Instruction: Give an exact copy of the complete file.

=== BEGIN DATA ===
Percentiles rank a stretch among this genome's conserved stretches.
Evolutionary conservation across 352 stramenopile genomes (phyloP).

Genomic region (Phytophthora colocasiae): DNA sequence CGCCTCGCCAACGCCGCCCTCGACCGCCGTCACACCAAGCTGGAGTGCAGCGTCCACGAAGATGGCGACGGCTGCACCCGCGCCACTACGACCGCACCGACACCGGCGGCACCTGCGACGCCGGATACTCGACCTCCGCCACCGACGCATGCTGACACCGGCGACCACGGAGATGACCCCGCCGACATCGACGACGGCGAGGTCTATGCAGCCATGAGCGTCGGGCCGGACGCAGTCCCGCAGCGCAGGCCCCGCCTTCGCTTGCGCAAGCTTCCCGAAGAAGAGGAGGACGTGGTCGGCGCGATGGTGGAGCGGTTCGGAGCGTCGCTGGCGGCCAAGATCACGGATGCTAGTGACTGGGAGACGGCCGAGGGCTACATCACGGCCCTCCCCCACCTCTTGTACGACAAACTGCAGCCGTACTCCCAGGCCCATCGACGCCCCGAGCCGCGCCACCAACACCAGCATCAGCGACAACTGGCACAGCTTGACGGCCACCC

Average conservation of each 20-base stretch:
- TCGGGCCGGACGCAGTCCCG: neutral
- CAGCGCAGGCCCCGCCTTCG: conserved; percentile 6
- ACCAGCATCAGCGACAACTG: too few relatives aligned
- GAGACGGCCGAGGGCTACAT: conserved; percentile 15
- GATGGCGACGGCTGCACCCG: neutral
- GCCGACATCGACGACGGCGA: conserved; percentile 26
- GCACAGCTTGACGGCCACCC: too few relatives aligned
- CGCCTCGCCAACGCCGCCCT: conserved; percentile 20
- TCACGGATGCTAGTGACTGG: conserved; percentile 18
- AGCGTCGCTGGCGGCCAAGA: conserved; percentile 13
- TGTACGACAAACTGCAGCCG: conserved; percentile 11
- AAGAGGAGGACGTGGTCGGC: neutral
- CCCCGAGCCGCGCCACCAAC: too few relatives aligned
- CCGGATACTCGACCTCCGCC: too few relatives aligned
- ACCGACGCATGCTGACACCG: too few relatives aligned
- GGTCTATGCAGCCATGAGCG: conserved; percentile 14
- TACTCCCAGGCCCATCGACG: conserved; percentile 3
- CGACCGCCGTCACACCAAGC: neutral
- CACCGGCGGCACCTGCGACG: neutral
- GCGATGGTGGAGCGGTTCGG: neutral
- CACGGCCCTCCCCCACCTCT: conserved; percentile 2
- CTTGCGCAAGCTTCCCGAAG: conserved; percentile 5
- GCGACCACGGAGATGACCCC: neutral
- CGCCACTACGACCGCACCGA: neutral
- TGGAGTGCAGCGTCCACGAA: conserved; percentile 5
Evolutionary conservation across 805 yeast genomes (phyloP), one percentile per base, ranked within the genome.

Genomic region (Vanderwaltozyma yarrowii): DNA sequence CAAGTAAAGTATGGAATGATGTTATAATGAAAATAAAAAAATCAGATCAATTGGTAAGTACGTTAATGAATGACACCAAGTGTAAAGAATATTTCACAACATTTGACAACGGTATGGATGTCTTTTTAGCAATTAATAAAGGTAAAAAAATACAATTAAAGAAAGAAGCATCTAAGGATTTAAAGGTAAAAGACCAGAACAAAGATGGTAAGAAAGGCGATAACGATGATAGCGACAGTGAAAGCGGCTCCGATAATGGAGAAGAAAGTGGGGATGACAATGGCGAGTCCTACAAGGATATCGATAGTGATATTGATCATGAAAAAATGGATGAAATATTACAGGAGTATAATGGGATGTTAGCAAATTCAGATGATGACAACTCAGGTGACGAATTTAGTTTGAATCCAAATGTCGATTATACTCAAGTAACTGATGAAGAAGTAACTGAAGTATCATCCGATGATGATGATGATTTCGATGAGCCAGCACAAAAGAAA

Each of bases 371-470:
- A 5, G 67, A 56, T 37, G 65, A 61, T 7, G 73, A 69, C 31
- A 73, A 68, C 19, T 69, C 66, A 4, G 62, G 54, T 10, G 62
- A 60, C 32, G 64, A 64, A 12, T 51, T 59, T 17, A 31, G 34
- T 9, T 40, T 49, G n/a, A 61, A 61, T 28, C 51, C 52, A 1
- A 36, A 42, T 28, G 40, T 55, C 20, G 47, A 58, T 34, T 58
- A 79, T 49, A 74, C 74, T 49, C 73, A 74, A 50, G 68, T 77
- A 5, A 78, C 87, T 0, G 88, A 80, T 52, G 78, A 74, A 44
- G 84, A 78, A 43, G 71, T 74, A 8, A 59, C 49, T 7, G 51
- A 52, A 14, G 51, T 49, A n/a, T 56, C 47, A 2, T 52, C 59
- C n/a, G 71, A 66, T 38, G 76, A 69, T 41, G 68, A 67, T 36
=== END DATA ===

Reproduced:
Percentiles rank a stretch among this genome's conserved stretches.
Evolutionary conservation across 352 stramenopile genomes (phyloP).

Genomic region (Phytophthora colocasiae): DNA sequence CGCCTCGCCAACGCCGCCCTCGACCGCCGTCACACCAAGCTGGAGTGCAGCGTCCACGAAGATGGCGACGGCTGCACCCGCGCCACTACGACCGCACCGACACCGGCGGCACCTGCGACGCCGGATACTCGACCTCCGCCACCGACGCATGCTGACACCGGCGACCACGGAGATGACCCCGCCGACATCGACGACGGCGAGGTCTATGCAGCCATGAGCGTCGGGCCGGACGCAGTCCCGCAGCGCAGGCCCCGCCTTCGCTTGCGCAAGCTTCCCGAAGAAGAGGAGGACGTGGTCGGCGCGATGGTGGAGCGGTTCGGAGCGTCGCTGGCGGCCAAGATCACGGATGCTAGTGACTGGGAGACGGCCGAGGGCTACATCACGGCCCTCCCCCACCTCTTGTACGACAAACTGCAGCCGTACTCCCAGGCCCATCGACGCCCCGAGCCGCGCCACCAACACCAGCATCAGCGACAACTGGCACAGCTTGACGGCCACCC

Average conservation of each 20-base stretch:
- TCGGGCCGGACGCAGTCCCG: neutral
- CAGCGCAGGCCCCGCCTTCG: conserved; percentile 6
- ACCAGCATCAGCGACAACTG: too few relatives aligned
- GAGACGGCCGAGGGCTACAT: conserved; percentile 15
- GATGGCGACGGCTGCACCCG: neutral
- GCCGACATCGACGACGGCGA: conserved; percentile 26
- GCACAGCTTGACGGCCACCC: too few relatives aligned
- CGCCTCGCCAACGCCGCCCT: conserved; percentile 20
- TCACGGATGCTAGTGACTGG: conserved; percentile 18
- AGCGTCGCTGGCGGCCAAGA: conserved; percentile 13
- TGTACGACAAACTGCAGCCG: conserved; percentile 11
- AAGAGGAGGACGTGGTCGGC: neutral
- CCCCGAGCCGCGCCACCAAC: too few relatives aligned
- CCGGATACTCGACCTCCGCC: too few relatives aligned
- ACCGACGCATGCTGACACCG: too few relatives aligned
- GGTCTATGCAGCCATGAGCG: conserved; percentile 14
- TACTCCCAGGCCCATCGACG: conserved; percentile 3
- CGACCGCCGTCACACCAAGC: neutral
- CACCGGCGGCACCTGCGACG: neutral
- GCGATGGTGGAGCGGTTCGG: neutral
- CACGGCCCTCCCCCACCTCT: conserved; percentile 2
- CTTGCGCAAGCTTCCCGAAG: conserved; percentile 5
- GCGACCACGGAGATGACCCC: neutral
- CGCCACTACGACCGCACCGA: neutral
- TGGAGTGCAGCGTCCACGAA: conserved; percentile 5
Evolutionary conservation across 805 yeast genomes (phyloP), one percentile per base, ranked within the genome.

Genomic region (Vanderwaltozyma yarrowii): DNA sequence CAAGTAAAGTATGGAATGATGTTATAATGAAAATAAAAAAATCAGATCAATTGGTAAGTACGTTAATGAATGACACCAAGTGTAAAGAATATTTCACAACATTTGACAACGGTATGGATGTCTTTTTAGCAATTAATAAAGGTAAAAAAATACAATTAAAGAAAGAAGCATCTAAGGATTTAAAGGTAAAAGACCAGAACAAAGATGGTAAGAAAGGCGATAACGATGATAGCGACAGTGAAAGCGGCTCCGATAATGGAGAAGAAAGTGGGGATGACAATGGCGAGTCCTACAAGGATATCGATAGTGATATTGATCATGAAAAAATGGATGAAATATTACAGGAGTATAATGGGATGTTAGCAAATTCAGATGATGACAACTCAGGTGACGAATTTAGTTTGAATCCAAATGTCGATTATACTCAAGTAACTGATGAAGAAGTAACTGAAGTATCATCCGATGATGATGATGATTTCGATGAGCCAGCACAAAAGAAA

Each of bases 371-470:
- A 5, G 67, A 56, T 37, G 65, A 61, T 7, G 73, A 69, C 31
- A 73, A 68, C 19, T 69, C 66, A 4, G 62, G 54, T 10, G 62
- A 60, C 32, G 64, A 64, A 12, T 51, T 59, T 17, A 31, G 34
- T 9, T 40, T 49, G n/a, A 61, A 61, T 28, C 51, C 52, A 1
- A 36, A 42, T 28, G 40, T 55, C 20, G 47, A 58, T 34, T 58
- A 79, T 49, A 74, C 74, T 49, C 73, A 74, A 50, G 68, T 77
- A 5, A 78, C 87, T 0, G 88, A 80, T 52, G 78, A 74, A 44
- G 84, A 78, A 43, G 71, T 74, A 8, A 59, C 49, T 7, G 51
- A 52, A 14, G 51, T 49, A n/a, T 56, C 47, A 2, T 52, C 59
- C n/a, G 71, A 66, T 38, G 76, A 69, T 41, G 68, A 67, T 36